Jets, Redskins, Patriots not elite Print
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Monday, 01 December 2008 12:33
NFL Headline News

 The New York Jets still lead the AFC East and are likely to win it.
But a team that a week ago was being put in a New York-New York Super Bowl by the local tabloids is now being buried, replaced on the front and back pages by a receiver on the other local team who managed to shoot himself in the leg and get into more hot water doing it.
It's a demonstration of how fickle the NFL (and the Big Apple) can be.
Nonetheless, the Jets demonstrated by losing Sunday to a team that fell at home to Oakland the previous week that while Brett Favre might carry them to the playoffs, they probably aren't ready to advance very far. The same can be said for other presumed contenders: Washington; the entire NFC North; and, yes, New England, a perennial champion currently on the outside looking in and perhaps ready to stay there.
orough by the Steelers. To put it bluntly, Pittsburgh looked like one of the three or four elite teams in the NFL; the Patriots looked like a team that might miss the playoffs for the first time in six years and just the third time this decade.
It's hard to doubt Belichick when he's confident that his team will climb back in the race on a West Coast trip coming up against two teams that should be patsies. His track record is too good to think otherwise.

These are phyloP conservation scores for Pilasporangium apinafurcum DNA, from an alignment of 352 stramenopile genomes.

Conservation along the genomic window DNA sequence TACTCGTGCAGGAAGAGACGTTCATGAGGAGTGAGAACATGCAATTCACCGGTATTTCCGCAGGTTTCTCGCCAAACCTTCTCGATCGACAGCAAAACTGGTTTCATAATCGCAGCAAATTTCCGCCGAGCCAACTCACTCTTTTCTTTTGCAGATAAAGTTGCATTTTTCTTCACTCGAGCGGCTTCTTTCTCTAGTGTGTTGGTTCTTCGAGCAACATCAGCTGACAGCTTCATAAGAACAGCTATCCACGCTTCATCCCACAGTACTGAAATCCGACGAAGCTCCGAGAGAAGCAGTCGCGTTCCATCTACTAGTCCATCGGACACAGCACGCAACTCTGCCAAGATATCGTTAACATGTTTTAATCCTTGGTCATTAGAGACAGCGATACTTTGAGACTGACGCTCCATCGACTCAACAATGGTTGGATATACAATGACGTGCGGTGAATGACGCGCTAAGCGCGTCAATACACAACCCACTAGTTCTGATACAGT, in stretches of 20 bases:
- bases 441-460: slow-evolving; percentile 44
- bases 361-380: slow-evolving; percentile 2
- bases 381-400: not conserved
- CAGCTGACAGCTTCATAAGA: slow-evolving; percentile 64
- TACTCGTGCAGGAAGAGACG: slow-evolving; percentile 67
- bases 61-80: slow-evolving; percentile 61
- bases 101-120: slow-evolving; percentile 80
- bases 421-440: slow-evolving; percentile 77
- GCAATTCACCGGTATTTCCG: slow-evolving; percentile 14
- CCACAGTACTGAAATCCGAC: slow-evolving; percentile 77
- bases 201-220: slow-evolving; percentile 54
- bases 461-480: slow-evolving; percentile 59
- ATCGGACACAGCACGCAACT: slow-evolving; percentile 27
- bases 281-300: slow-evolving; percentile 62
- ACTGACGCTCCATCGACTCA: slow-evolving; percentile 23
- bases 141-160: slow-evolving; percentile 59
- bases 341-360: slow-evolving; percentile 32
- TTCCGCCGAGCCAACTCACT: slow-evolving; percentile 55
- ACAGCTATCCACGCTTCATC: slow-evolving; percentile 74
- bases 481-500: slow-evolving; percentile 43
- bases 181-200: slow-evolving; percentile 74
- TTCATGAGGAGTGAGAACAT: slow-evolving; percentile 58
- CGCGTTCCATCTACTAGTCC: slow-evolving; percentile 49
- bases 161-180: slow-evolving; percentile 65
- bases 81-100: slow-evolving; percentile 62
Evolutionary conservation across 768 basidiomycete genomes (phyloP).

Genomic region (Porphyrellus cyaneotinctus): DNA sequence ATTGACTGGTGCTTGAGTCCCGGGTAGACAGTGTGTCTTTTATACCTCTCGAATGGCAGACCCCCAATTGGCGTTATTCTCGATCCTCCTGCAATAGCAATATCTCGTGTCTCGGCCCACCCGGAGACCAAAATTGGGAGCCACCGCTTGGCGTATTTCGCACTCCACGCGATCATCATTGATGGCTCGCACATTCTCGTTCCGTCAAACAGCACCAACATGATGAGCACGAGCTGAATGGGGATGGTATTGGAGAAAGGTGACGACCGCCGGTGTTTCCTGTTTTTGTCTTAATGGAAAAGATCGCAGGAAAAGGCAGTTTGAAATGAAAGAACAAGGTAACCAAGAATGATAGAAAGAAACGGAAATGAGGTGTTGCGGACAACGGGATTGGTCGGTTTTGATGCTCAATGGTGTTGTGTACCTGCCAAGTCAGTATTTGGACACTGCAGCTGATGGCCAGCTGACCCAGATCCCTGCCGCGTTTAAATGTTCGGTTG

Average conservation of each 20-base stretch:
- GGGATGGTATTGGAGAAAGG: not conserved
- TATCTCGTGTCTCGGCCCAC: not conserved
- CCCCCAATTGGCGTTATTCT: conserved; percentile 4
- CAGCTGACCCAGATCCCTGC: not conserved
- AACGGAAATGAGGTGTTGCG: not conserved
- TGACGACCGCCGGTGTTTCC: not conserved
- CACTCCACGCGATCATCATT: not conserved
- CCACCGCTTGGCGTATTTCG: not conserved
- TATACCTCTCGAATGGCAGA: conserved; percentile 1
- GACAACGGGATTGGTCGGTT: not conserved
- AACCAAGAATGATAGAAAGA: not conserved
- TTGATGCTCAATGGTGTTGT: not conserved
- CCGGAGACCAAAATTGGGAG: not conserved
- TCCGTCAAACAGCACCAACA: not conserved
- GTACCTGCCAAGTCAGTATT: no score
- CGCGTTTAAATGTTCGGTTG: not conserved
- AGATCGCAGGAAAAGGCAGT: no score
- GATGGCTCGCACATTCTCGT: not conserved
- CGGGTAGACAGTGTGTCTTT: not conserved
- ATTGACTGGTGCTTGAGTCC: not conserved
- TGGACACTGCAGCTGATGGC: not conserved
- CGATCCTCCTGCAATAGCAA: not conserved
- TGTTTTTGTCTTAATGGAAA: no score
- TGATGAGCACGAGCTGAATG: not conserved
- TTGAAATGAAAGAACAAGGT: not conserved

And everyone must be cognizant of what all coaches and players on marginal playoff teams are reminding anyone who asks: At this time last season, the Giants were one of them, struggling to make the postseason with no indication they could win a Super Bowl.
Nonetheless, no two seasons are the same. And in this one, the teams seem to have positioned themselves into tiers for the final quarter of the regular season.
-Serious Super Bowl teams: New York Giants (10-1); Tennessee (10-1); Pittsburgh (9-3); Dallas (8-4).
-Legitimate Super Bowl contenders: Tampa Bay (9-3); Carolina (9-3); Indianapolis (8-4); New York Jets (8-4).
-Potential playoff teams: Baltimore (8-4); Atlanta (8-4); New England (7-5); Minnesota (7-5); Denver 7-5); Washington (7-5); Miami (7-5); Philadelphia (6-5-1); Arizona (7-5).
4. Everyone else.
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Tier One
ee are obviously contenders, Pittsburgh establishing its credentials in New England on Sunday. In fact, the Steelers might well have beaten the Giants in Pittsburgh had they not lost their long snapper. James Harrison, who might be the Defensive Player of the Year, volunteered for the job, then snapped the ball out of the end zone for a tying safety. The Giants took the free kick and went on to score the winning TD.
Tennessee's loss to the Jets was bad and it's hard to tell how much its 47-10 rout over Detroit was a bounceback or simply the result of playing the Lions.
That leaves Dallas.
The Cowboys have won three straight since Tony Romo has returned, the first a low-scoring win in Washington, the last two at home over the Seahawks and 49ers, combined record 6-18. The Cowboys are by no means guaranteed a playoff spot and have a brutal finishing schedule: at Pittsburgh; at home to the Giants; at home to the Ravens; and at Philadelphia.